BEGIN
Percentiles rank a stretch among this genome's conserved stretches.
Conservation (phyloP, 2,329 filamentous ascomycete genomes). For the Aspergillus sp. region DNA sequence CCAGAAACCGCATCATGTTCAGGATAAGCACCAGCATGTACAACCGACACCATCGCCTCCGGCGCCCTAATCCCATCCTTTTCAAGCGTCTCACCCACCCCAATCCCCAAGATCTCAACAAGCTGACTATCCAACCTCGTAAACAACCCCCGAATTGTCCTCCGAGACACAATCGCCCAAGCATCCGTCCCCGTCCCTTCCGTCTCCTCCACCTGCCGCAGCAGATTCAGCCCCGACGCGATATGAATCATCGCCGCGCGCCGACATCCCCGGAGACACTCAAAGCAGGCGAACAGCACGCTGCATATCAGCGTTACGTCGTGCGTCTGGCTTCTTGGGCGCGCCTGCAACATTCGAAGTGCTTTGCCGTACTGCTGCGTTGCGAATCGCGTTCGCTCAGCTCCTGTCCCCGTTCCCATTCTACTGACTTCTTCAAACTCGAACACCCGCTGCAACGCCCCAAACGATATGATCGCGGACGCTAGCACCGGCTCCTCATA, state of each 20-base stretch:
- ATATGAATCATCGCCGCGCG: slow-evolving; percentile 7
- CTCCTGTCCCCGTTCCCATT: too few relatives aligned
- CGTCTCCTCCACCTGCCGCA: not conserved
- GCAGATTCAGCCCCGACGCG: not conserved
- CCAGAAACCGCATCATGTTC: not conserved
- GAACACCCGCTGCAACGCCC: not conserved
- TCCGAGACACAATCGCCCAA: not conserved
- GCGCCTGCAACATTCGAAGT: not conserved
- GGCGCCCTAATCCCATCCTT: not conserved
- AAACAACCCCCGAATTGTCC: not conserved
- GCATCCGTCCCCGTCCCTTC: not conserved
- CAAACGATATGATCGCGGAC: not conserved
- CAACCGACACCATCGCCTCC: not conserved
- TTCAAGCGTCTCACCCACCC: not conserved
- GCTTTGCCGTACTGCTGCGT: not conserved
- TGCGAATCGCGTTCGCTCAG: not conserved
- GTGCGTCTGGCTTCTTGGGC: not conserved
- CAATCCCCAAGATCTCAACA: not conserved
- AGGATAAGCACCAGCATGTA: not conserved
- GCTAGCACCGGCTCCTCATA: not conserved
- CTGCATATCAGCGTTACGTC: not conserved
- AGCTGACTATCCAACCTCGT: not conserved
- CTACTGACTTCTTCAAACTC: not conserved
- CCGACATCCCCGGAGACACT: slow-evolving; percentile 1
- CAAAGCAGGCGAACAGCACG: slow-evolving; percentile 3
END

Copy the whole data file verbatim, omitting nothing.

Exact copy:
Percentiles rank a stretch among this genome's conserved stretches.
Conservation (phyloP, 2,329 filamentous ascomycete genomes). For the Aspergillus sp. region DNA sequence CCAGAAACCGCATCATGTTCAGGATAAGCACCAGCATGTACAACCGACACCATCGCCTCCGGCGCCCTAATCCCATCCTTTTCAAGCGTCTCACCCACCCCAATCCCCAAGATCTCAACAAGCTGACTATCCAACCTCGTAAACAACCCCCGAATTGTCCTCCGAGACACAATCGCCCAAGCATCCGTCCCCGTCCCTTCCGTCTCCTCCACCTGCCGCAGCAGATTCAGCCCCGACGCGATATGAATCATCGCCGCGCGCCGACATCCCCGGAGACACTCAAAGCAGGCGAACAGCACGCTGCATATCAGCGTTACGTCGTGCGTCTGGCTTCTTGGGCGCGCCTGCAACATTCGAAGTGCTTTGCCGTACTGCTGCGTTGCGAATCGCGTTCGCTCAGCTCCTGTCCCCGTTCCCATTCTACTGACTTCTTCAAACTCGAACACCCGCTGCAACGCCCCAAACGATATGATCGCGGACGCTAGCACCGGCTCCTCATA, state of each 20-base stretch:
- ATATGAATCATCGCCGCGCG: slow-evolving; percentile 7
- CTCCTGTCCCCGTTCCCATT: too few relatives aligned
- CGTCTCCTCCACCTGCCGCA: not conserved
- GCAGATTCAGCCCCGACGCG: not conserved
- CCAGAAACCGCATCATGTTC: not conserved
- GAACACCCGCTGCAACGCCC: not conserved
- TCCGAGACACAATCGCCCAA: not conserved
- GCGCCTGCAACATTCGAAGT: not conserved
- GGCGCCCTAATCCCATCCTT: not conserved
- AAACAACCCCCGAATTGTCC: not conserved
- GCATCCGTCCCCGTCCCTTC: not conserved
- CAAACGATATGATCGCGGAC: not conserved
- CAACCGACACCATCGCCTCC: not conserved
- TTCAAGCGTCTCACCCACCC: not conserved
- GCTTTGCCGTACTGCTGCGT: not conserved
- TGCGAATCGCGTTCGCTCAG: not conserved
- GTGCGTCTGGCTTCTTGGGC: not conserved
- CAATCCCCAAGATCTCAACA: not conserved
- AGGATAAGCACCAGCATGTA: not conserved
- GCTAGCACCGGCTCCTCATA: not conserved
- CTGCATATCAGCGTTACGTC: not conserved
- AGCTGACTATCCAACCTCGT: not conserved
- CTACTGACTTCTTCAAACTC: not conserved
- CCGACATCCCCGGAGACACT: slow-evolving; percentile 1
- CAAAGCAGGCGAACAGCACG: slow-evolving; percentile 3